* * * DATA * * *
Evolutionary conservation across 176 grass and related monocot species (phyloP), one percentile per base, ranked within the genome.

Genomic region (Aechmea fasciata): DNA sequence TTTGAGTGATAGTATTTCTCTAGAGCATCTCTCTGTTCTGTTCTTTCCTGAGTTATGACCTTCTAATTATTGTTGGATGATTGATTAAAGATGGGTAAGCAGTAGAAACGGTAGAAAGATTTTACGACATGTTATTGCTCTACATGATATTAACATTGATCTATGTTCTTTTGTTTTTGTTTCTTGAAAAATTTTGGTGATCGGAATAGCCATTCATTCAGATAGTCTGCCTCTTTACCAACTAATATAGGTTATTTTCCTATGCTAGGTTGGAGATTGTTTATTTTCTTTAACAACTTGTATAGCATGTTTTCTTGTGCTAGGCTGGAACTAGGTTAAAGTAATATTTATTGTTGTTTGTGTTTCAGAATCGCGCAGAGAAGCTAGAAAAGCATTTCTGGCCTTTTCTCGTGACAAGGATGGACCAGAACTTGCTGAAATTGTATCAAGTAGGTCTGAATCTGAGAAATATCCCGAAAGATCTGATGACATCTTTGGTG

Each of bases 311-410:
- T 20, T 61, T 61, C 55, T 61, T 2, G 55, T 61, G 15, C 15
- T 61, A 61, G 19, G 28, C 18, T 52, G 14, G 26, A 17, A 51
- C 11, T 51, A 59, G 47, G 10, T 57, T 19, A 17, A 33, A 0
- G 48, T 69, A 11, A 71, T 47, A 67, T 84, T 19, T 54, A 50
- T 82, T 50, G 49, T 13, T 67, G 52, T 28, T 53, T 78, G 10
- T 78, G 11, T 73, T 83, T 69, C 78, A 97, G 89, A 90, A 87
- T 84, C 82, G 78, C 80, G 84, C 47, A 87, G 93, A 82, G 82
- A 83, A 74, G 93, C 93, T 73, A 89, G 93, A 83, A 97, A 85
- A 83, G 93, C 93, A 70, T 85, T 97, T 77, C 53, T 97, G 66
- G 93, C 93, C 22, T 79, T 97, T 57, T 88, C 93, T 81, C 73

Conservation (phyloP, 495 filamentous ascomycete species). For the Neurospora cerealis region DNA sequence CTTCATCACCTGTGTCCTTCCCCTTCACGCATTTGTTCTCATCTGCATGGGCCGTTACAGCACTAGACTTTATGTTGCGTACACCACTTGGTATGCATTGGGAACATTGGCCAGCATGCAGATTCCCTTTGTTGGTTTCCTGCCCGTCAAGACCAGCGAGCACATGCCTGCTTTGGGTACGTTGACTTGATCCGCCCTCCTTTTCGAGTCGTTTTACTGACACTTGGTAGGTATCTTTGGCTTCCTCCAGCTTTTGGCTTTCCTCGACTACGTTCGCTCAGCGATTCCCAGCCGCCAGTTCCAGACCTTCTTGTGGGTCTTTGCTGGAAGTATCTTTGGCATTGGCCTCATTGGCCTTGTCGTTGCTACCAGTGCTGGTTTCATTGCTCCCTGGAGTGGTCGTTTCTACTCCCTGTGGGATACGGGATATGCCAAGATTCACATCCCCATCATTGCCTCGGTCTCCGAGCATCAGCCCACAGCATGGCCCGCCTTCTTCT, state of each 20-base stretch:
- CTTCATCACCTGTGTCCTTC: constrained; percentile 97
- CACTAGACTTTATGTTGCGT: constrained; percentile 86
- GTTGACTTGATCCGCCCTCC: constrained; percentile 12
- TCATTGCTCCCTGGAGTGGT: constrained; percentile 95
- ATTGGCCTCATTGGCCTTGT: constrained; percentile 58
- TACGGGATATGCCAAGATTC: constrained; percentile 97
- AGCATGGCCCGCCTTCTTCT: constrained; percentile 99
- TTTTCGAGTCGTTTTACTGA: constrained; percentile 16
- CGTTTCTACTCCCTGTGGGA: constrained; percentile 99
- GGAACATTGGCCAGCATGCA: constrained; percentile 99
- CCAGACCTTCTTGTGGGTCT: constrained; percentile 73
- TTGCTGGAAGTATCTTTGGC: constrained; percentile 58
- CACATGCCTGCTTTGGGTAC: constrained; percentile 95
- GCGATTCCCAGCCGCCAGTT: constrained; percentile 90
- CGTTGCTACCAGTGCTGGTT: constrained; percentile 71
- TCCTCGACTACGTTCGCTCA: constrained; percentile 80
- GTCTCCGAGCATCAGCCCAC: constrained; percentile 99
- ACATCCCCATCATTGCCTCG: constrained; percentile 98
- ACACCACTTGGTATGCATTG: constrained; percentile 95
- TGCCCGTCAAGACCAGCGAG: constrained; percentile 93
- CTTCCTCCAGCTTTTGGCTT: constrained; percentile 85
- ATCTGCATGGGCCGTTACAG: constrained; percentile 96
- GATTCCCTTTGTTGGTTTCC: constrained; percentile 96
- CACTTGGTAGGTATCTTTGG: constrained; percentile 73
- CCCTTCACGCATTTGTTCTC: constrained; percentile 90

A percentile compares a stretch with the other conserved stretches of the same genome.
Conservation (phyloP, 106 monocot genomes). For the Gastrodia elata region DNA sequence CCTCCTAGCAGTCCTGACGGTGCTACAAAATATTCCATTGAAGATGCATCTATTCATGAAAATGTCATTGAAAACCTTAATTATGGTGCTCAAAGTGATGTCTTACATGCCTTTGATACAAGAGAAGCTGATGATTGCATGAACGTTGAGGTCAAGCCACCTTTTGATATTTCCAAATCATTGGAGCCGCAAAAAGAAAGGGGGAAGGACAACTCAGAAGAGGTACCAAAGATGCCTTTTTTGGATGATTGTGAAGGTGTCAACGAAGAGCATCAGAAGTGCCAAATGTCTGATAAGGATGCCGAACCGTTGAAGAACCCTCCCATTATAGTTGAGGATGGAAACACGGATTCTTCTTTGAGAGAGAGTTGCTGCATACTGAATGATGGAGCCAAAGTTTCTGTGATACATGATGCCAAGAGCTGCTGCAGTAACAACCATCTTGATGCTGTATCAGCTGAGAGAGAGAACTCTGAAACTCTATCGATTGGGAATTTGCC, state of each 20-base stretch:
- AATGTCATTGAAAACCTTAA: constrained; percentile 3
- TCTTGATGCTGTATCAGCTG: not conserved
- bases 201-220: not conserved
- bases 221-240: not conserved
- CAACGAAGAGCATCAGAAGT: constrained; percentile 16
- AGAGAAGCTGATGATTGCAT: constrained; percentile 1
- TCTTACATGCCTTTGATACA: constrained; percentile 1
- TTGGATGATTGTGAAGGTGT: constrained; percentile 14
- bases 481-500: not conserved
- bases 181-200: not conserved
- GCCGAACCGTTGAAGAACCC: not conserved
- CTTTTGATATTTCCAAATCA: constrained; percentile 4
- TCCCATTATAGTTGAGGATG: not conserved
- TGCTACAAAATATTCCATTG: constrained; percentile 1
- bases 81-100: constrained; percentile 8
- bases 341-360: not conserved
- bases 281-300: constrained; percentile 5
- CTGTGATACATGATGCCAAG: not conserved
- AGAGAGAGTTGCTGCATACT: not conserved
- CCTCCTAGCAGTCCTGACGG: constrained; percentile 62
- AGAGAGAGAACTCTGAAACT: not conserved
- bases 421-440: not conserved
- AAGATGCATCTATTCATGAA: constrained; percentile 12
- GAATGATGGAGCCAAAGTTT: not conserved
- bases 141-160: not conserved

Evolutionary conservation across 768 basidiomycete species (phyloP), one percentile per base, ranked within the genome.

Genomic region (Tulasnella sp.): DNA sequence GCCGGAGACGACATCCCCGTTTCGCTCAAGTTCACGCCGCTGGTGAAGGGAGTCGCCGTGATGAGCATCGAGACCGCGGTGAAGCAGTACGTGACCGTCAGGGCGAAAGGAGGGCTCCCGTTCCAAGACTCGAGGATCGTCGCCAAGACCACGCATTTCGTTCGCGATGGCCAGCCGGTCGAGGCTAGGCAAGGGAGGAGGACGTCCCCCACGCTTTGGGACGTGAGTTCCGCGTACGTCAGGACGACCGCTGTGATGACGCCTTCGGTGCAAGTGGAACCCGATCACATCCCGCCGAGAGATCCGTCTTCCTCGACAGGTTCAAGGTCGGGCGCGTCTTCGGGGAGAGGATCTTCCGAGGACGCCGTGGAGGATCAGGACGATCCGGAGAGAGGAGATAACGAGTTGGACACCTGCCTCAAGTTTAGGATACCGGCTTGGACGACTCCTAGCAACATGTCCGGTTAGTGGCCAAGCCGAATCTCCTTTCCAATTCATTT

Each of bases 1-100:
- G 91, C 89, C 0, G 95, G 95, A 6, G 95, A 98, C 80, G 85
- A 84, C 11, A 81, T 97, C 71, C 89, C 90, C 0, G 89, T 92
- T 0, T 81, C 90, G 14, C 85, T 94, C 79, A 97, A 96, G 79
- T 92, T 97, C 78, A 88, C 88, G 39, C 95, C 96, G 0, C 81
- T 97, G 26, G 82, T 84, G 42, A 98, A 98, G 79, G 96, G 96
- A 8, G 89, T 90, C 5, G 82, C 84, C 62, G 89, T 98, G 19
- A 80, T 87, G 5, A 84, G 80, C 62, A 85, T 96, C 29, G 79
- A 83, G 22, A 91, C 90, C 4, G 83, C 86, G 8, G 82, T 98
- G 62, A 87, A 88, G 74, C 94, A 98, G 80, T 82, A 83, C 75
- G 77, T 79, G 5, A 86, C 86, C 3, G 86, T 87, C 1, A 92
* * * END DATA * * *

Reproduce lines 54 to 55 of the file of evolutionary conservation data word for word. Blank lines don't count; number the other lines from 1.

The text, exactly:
- TCCCATTATAGTTGAGGATG: not conserved
- TGCTACAAAATATTCCATTG: constrained; percentile 1